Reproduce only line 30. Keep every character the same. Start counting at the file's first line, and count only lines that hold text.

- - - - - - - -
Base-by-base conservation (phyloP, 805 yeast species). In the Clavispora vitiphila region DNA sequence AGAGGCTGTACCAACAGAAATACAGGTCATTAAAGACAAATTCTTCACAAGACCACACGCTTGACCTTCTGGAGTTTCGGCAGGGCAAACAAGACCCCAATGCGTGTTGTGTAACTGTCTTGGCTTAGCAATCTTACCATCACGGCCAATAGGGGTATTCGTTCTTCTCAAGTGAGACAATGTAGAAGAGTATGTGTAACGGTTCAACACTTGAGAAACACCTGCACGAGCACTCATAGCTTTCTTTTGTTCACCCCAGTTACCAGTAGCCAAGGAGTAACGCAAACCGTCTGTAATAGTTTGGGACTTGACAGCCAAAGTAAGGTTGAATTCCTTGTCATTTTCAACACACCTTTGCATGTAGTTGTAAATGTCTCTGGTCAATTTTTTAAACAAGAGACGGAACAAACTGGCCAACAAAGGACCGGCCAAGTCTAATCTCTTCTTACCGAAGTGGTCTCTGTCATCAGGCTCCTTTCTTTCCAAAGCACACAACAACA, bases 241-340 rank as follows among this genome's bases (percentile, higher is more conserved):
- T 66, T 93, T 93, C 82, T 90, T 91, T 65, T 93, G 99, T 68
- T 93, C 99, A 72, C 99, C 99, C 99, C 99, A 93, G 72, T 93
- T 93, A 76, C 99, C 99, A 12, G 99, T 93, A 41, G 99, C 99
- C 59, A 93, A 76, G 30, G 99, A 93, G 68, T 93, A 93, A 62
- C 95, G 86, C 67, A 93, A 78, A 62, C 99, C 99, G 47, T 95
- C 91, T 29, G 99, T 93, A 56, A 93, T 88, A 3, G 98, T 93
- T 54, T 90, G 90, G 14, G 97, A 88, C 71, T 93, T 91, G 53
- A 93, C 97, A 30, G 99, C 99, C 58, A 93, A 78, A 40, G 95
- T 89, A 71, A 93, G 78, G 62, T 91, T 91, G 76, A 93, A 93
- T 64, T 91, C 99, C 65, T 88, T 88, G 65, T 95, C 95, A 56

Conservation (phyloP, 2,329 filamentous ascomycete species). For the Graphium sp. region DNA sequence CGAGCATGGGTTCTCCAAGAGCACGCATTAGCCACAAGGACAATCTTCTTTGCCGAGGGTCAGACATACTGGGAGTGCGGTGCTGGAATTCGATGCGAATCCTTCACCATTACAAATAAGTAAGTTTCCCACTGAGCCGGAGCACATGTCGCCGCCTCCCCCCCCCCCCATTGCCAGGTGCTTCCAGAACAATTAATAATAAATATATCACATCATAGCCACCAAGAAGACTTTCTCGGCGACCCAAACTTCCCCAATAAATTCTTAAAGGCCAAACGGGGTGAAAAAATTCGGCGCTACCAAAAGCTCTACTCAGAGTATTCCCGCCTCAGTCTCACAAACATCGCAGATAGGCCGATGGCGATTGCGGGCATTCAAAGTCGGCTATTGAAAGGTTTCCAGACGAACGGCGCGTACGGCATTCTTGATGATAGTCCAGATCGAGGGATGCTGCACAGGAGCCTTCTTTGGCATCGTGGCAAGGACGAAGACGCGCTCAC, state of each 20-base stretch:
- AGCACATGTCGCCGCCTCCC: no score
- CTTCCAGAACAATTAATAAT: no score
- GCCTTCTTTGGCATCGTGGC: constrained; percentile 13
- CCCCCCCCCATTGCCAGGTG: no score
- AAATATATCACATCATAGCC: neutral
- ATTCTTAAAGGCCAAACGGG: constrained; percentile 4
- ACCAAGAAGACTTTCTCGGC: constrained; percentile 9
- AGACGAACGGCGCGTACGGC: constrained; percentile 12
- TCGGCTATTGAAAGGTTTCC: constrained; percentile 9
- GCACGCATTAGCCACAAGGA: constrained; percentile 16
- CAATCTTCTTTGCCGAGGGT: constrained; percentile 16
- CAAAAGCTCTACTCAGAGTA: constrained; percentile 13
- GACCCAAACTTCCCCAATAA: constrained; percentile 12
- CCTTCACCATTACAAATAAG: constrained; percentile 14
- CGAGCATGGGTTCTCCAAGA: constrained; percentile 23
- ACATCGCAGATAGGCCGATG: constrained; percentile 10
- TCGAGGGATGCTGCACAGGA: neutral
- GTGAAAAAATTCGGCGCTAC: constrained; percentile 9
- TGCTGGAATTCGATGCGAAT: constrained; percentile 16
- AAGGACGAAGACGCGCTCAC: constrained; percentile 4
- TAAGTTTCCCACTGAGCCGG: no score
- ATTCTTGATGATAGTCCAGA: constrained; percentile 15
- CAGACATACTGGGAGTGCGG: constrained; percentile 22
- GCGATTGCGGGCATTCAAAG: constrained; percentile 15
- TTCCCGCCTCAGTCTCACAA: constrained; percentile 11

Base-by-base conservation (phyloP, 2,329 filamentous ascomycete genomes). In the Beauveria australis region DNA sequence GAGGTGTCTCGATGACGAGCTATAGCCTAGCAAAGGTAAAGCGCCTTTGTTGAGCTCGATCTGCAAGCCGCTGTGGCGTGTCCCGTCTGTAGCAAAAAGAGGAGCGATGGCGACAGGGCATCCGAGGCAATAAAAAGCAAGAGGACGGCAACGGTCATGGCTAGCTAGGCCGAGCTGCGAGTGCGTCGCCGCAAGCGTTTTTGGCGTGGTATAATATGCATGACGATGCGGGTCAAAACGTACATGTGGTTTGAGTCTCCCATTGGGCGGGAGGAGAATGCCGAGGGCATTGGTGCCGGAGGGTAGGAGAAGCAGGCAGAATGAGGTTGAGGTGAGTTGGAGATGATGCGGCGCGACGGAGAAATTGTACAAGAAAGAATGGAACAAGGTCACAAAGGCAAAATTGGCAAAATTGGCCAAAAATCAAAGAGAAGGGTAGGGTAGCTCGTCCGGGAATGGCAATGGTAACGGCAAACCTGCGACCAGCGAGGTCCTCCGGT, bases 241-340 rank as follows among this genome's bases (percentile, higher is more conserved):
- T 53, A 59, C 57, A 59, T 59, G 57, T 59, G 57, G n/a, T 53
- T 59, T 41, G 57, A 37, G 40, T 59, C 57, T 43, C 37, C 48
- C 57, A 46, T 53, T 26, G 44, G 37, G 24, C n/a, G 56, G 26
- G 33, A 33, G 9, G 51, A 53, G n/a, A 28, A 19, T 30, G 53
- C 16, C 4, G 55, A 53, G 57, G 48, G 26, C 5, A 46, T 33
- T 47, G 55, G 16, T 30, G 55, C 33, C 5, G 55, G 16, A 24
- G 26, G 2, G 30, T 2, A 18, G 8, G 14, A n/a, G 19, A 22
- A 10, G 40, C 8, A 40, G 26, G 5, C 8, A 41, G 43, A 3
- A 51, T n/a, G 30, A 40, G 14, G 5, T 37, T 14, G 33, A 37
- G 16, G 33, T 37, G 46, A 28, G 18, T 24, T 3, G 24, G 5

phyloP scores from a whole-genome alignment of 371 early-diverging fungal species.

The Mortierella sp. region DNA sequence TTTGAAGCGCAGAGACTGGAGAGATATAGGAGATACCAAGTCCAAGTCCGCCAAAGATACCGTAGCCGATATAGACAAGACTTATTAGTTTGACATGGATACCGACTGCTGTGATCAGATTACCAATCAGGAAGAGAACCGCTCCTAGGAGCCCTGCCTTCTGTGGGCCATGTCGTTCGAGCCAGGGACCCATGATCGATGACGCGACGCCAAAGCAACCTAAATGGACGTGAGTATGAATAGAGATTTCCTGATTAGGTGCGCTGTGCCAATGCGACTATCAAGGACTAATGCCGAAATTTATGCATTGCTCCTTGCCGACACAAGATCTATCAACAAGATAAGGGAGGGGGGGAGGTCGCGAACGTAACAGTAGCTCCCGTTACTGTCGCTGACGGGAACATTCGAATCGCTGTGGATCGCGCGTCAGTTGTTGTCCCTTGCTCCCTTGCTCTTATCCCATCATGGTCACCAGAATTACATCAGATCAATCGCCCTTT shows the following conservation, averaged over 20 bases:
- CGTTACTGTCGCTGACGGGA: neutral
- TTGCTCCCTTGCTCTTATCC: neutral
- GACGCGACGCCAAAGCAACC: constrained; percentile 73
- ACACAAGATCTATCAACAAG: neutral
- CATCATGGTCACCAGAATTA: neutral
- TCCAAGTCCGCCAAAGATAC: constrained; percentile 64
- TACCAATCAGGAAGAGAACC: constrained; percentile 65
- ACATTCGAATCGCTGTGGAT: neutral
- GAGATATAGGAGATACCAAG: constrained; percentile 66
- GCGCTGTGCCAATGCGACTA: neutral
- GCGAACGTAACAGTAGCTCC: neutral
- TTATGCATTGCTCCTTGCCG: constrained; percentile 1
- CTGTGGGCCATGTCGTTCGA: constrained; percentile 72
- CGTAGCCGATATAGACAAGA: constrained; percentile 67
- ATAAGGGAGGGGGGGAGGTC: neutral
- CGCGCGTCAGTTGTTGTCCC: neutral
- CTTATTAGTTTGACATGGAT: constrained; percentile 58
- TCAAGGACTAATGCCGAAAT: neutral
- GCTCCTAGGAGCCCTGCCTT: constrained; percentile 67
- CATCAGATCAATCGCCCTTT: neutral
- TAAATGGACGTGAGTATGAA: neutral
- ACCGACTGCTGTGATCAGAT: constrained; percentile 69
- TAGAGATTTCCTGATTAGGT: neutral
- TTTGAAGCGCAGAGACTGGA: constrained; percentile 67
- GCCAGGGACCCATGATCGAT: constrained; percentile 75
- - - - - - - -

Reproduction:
- GTGAAAAAATTCGGCGCTAC: constrained; percentile 9